[Resource Topic] 2022/1541: Secure Auctions in the Presence of Rational Adversaries

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Secure Auctions in the Presence of Rational Adversaries

Authors: Chaya Ganesh, Bhavana Kanukurthi, Girisha Shankar


Sealed bid auctions are used to allocate a resource among a set of interested parties. Traditionally, auctions need the presence of a trusted auctioneer to whom the bidders provide their private bid values. Existence of such a trusted party is not an assumption easily realized in practice. Generic secure computation protocols can be used to remove a trusted party. However, generic techniques result in inefficient protocols, and typically do not provide fairness - that is, a corrupt party can learn the output and abort the protocol thereby preventing other parties from learning the output.

At CRYPTO 2009, Miltersen, Nielsen and Triandopoulos [MNT09], introduced the problem of building auctions that are secure against rational bidders. Such parties are modelled as self-interested agents who care more about maximizing their utility than about learning information about bids of other agents. To realize this, they put forth a novel notion of information utility and introduce a game-theoretic framework that helps analyse protocols while taking into account both information utility as well as monetary utility. Unfortunately, their construction makes use a of generic MPC protocol and, consequently, the authors do not analyze the concrete efficiency of their protocol.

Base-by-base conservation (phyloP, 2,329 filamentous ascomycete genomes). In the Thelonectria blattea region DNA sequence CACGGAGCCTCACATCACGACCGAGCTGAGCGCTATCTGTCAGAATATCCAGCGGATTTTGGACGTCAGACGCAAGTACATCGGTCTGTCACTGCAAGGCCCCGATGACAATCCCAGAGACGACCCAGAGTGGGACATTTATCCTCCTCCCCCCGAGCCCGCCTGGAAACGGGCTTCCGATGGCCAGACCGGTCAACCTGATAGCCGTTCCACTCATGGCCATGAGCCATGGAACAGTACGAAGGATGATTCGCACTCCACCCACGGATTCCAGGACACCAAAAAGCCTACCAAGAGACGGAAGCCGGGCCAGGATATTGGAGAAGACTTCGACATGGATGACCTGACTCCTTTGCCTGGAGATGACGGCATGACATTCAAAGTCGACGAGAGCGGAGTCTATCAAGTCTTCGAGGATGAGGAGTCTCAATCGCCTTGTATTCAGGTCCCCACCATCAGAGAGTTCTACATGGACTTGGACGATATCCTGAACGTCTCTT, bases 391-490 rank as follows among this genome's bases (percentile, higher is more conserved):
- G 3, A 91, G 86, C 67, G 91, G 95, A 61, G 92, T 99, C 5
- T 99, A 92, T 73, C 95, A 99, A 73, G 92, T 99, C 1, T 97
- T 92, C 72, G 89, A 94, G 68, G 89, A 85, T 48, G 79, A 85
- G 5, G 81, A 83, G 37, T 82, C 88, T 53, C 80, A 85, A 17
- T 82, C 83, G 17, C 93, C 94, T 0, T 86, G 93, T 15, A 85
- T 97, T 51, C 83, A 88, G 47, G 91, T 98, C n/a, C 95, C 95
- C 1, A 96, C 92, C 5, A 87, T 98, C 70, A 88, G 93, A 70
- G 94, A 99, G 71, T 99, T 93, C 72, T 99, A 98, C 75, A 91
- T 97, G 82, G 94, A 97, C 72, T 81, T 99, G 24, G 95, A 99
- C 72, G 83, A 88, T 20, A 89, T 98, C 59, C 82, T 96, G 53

In this work, we construct the first concretely efficient and provably secure protocol for First Price Auctions in the rational setting. Our protocol guarantees privacy, public verifiability and fairness. Inspired by [MNT09], we put forth a solution concept that we call Privacy Enhanced Computational Weakly Dominant Strategy Equilibrium that captures parties’ privacy and monetary concerns in the game theoretic context, and show that our protocol realizes this. We believe this notion to be of independent interest. Our protocol is crafted specifically for the use case of auctions, is simple, using off-the-shelf cryptographic components.

Executing our auction protocol on commodity hardware with 30 bidders, with bids of length 10, our protocol runs to completion in 0.429s and has total communication of 82KB.

ePrint: https://eprint.iacr.org/2022/1541

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